It seems like there’s monkey business afoot as scientists have discovered that some monkeys in Malaysia regularly kill and eat rats in the nation’s vast palm oil plantations.
A report released in Current Biology on Monday (Oct 21), said that researchers in Malaysia have discovered that southern pig-tailed macaques – previously thought to eat mainly fruit and, occasionally, lizards and birds – forage for rats on plantations.
Nadine Ruppert, co-author of the report and senior lecturer of zoology at University Sains Malaysia, said in a statement that she was “stunned” when she first observed the macaques feeding on plantation rats.
“I did not expect them to hunt these relatively large rodents or that they would even eat so much meat,” she said in a press statement.
Ruppert also said in a Facebook post that it was “quite gross” to see the primates feeding on the heads of the large rats, but added that it was fascinating to see how many rats the macaques hunted, and “in a very targeted and systematic way”.
“I was intrigued by the opportunity they provide for pest management and their own conservation, as they can become an important umbrella species if forest corridors and buffers are kept within the oil palm landscape, to allow them access to the plantations,” she wrote.
Originally thought as crop-raiders themselves, the report said that macaques only damage an average of 0.56 per cent of oil palm crops by eating the fruit. This is 17-fold less than the damage created by rats, which cause an average of 10 per cent crop damage.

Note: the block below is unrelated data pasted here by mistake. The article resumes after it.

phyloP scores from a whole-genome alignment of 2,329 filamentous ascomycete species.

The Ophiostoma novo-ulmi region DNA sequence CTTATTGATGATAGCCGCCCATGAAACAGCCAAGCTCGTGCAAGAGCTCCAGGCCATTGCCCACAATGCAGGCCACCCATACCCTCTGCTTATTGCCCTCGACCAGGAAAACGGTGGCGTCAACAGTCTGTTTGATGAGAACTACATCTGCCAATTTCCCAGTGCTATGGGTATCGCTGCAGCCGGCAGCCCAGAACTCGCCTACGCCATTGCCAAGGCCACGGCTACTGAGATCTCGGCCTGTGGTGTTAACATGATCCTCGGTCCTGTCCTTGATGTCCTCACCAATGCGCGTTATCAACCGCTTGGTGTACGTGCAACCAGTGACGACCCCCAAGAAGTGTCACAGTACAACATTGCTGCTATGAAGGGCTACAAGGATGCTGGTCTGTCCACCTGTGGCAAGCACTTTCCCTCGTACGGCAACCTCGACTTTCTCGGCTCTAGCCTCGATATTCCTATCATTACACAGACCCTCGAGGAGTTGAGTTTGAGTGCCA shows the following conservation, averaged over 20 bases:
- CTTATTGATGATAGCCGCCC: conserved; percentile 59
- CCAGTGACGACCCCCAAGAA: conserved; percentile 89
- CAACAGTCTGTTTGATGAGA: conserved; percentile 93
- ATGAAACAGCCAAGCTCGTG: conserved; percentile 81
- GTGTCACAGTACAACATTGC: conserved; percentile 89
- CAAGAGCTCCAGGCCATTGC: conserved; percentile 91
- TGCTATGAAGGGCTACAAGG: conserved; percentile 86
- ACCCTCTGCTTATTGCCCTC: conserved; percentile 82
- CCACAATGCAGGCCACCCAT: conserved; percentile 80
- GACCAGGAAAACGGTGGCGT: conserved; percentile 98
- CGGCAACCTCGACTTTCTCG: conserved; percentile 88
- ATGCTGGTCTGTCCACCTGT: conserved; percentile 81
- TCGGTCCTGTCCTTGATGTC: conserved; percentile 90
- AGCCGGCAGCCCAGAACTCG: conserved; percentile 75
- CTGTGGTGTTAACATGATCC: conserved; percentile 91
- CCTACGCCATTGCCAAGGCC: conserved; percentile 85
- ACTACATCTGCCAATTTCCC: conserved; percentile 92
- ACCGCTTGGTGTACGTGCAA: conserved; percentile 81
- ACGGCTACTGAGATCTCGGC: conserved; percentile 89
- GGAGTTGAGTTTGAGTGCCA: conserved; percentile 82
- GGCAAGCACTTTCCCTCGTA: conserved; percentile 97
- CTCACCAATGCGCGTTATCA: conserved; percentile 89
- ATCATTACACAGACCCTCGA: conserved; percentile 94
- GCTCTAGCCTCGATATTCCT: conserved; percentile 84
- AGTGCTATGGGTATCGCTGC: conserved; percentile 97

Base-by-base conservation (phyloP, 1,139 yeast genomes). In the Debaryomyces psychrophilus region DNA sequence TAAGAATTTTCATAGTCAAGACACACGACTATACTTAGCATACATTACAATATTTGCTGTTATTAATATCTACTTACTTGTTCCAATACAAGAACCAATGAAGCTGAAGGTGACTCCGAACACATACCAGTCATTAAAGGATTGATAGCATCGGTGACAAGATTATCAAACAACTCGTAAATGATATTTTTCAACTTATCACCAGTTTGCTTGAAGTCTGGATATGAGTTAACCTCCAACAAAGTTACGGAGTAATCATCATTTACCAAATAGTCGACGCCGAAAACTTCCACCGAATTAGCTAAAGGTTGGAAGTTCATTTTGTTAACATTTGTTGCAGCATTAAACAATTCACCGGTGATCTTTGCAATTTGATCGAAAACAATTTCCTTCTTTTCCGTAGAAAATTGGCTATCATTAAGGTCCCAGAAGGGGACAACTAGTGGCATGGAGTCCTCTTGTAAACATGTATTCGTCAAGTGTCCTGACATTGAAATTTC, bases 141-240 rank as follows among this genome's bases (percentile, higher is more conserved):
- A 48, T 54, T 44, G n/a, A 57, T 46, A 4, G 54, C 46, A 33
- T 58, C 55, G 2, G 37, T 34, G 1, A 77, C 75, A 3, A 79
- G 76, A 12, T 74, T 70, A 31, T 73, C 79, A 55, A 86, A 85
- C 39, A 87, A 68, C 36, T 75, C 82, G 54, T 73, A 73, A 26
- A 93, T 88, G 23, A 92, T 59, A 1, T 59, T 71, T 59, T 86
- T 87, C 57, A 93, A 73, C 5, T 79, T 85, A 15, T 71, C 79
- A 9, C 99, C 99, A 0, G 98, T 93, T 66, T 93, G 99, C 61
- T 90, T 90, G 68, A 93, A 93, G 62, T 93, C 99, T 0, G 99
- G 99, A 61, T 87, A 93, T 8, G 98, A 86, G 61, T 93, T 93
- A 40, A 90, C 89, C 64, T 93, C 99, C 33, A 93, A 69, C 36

According to the report, damage from rats can amount to monetary losses of US$930 million (RM3.9 billion) every year.
Researchers monitored two groups of pig-tailed macaques – each with around 44 monkeys – in plantations around Malaysia’s Segari Melintang forest reserve between January 2016 and September 2018.
They found that each group of macaques kills an average of 3,000 rats each year, which is a 75 per cent of reduction in rat population, the report said.
This means that macaques can help to reduce crop damage from 10 per cent to less than 3 per cent, equivalent to a gain of around US$650 million per year, it added.
As such, the researchers urged plantation owners to protect macaques – which are listed as vulnerable by the International Union for Conservation of Nature (IUCN) – as they are a form of biological pest control, and can contribute to greener practices in oil palms.
“We expect that our results will encourage both private and public plantation owners to consider the protection of these primates and their natural forest habitat in and around existing and newly established oil palm plantations,” said Anja Widdig, senior author of the study.
According to Widdig, the research will be used to work towards a plantation design that “maintains viable macaque populations and higher levels of biodiversity” while “increasing the plantations’ productivity and sustainability by effective and environmentally friendly pest control”.
“This ultimately can lead to a win-win situation for both biodiversity and the oil palm industry,” she added.
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